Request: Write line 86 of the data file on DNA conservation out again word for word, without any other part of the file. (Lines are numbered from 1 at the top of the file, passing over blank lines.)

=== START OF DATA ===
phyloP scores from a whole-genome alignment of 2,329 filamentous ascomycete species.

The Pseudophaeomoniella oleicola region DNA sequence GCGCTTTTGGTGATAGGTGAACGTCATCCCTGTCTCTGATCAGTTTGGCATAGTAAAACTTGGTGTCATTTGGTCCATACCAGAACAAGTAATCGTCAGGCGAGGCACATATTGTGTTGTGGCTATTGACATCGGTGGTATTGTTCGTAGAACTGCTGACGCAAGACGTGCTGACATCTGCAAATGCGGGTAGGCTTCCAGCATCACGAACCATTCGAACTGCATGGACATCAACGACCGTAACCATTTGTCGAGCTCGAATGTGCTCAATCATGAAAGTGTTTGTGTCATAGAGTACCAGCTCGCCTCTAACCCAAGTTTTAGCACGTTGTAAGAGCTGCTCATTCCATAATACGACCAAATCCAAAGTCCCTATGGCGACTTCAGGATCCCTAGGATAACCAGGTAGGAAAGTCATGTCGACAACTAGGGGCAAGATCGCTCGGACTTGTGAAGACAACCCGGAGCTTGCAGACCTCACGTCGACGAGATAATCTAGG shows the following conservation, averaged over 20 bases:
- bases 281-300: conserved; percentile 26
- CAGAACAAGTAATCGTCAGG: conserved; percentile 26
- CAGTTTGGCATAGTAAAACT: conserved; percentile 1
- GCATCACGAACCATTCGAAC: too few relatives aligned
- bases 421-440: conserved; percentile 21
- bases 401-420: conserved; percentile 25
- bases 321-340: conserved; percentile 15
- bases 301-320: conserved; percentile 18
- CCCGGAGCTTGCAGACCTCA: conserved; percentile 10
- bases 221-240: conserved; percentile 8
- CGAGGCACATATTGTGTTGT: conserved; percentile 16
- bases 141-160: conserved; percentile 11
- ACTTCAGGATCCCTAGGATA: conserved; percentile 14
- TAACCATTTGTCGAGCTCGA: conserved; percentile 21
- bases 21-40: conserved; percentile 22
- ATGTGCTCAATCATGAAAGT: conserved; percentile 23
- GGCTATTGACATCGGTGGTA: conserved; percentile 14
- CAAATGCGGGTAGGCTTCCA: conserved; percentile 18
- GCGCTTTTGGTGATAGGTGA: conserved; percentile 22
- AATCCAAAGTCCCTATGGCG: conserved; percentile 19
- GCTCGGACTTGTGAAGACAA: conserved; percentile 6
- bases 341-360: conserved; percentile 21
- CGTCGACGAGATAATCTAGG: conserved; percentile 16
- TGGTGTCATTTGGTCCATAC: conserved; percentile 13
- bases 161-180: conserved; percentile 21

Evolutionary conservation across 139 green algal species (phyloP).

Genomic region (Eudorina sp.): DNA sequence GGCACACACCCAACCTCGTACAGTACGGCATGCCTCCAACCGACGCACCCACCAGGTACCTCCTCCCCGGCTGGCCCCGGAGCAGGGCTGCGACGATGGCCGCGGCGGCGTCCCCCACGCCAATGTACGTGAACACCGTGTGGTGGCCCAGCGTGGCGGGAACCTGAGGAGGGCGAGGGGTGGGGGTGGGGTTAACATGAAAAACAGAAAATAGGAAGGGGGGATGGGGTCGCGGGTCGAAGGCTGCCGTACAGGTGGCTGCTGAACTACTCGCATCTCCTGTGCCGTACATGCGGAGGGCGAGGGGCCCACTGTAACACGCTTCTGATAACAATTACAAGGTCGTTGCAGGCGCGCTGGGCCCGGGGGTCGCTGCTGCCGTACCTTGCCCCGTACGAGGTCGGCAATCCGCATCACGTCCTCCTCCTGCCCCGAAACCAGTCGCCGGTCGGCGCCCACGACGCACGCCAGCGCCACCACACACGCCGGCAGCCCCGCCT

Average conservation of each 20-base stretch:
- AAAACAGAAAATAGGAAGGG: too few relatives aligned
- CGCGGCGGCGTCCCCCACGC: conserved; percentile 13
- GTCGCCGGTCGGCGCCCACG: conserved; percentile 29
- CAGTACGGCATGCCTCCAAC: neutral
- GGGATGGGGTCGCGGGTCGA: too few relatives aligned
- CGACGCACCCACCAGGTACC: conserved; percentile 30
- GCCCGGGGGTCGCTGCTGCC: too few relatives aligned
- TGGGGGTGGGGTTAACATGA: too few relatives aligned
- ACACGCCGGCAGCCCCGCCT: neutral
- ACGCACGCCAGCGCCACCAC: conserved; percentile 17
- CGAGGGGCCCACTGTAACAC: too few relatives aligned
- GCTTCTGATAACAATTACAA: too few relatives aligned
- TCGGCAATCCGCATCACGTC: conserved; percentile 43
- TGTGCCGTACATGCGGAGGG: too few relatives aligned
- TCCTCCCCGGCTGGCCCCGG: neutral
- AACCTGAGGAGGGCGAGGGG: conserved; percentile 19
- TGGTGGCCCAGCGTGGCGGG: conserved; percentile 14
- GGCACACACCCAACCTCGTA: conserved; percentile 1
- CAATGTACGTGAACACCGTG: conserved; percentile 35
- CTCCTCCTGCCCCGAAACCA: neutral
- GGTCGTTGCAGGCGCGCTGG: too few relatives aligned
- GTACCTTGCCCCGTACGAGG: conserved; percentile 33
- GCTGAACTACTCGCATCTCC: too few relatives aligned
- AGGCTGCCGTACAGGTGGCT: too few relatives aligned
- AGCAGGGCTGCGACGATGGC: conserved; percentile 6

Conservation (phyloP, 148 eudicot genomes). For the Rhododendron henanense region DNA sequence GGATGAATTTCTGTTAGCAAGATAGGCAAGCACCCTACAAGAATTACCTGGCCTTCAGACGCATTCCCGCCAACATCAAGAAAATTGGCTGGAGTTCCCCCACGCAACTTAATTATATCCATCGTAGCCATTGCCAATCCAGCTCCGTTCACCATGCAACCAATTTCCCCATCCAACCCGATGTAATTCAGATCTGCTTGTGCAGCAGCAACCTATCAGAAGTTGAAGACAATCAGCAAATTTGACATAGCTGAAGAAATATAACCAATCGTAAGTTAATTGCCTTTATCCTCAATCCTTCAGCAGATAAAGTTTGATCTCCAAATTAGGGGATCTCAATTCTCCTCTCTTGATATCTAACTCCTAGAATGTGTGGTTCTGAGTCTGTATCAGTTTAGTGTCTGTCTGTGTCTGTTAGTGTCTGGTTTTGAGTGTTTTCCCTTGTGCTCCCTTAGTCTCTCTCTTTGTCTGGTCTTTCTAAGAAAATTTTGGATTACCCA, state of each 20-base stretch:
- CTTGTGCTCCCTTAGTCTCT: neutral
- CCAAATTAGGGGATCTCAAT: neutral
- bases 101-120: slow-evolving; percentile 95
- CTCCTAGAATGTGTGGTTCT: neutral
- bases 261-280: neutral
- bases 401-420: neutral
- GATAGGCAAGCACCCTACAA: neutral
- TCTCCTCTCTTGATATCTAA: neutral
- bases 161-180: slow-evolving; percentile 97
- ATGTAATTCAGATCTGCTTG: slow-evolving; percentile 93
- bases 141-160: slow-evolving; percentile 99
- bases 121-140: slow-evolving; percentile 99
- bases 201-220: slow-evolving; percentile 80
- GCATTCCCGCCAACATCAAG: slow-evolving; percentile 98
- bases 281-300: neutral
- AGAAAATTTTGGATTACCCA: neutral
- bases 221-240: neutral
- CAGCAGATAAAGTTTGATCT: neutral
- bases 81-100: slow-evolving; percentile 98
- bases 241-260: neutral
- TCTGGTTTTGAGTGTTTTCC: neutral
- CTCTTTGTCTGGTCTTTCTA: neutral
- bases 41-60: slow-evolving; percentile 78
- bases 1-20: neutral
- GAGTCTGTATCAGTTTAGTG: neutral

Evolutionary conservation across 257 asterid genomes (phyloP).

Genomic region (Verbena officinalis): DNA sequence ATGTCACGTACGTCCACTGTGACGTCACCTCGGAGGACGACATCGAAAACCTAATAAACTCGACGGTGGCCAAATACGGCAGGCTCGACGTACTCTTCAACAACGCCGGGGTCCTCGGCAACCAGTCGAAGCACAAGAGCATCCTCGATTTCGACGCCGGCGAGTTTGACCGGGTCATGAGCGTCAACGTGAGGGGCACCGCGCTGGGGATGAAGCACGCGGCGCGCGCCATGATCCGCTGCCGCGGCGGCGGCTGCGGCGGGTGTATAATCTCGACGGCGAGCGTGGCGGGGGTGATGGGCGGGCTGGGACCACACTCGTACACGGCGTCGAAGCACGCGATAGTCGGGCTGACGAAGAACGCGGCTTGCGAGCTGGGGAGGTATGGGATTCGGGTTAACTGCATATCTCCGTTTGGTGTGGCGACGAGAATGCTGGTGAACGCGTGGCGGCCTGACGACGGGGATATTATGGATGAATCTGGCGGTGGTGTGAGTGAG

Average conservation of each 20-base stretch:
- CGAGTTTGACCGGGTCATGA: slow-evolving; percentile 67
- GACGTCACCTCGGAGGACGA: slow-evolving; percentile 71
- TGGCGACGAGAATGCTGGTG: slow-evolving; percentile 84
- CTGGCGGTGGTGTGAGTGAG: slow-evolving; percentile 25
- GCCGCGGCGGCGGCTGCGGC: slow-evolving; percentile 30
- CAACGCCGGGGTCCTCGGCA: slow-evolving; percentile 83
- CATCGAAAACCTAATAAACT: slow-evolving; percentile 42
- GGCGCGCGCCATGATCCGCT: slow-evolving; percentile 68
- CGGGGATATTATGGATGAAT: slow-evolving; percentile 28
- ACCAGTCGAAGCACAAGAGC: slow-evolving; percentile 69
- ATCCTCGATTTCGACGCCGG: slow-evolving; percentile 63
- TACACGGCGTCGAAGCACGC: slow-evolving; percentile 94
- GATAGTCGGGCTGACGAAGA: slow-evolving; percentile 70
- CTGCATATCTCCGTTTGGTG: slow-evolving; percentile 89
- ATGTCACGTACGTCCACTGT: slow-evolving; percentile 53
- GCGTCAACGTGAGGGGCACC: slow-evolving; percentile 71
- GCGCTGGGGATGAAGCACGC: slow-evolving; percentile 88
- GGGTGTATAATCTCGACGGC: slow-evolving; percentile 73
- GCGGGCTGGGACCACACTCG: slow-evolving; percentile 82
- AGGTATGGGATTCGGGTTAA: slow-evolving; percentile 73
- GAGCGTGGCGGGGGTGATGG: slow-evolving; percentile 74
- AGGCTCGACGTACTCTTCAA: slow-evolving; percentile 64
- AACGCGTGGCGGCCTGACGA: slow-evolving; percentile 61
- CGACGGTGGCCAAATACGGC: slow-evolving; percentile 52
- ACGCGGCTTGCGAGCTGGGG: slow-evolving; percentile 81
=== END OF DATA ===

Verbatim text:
- GACGTCACCTCGGAGGACGA: slow-evolving; percentile 71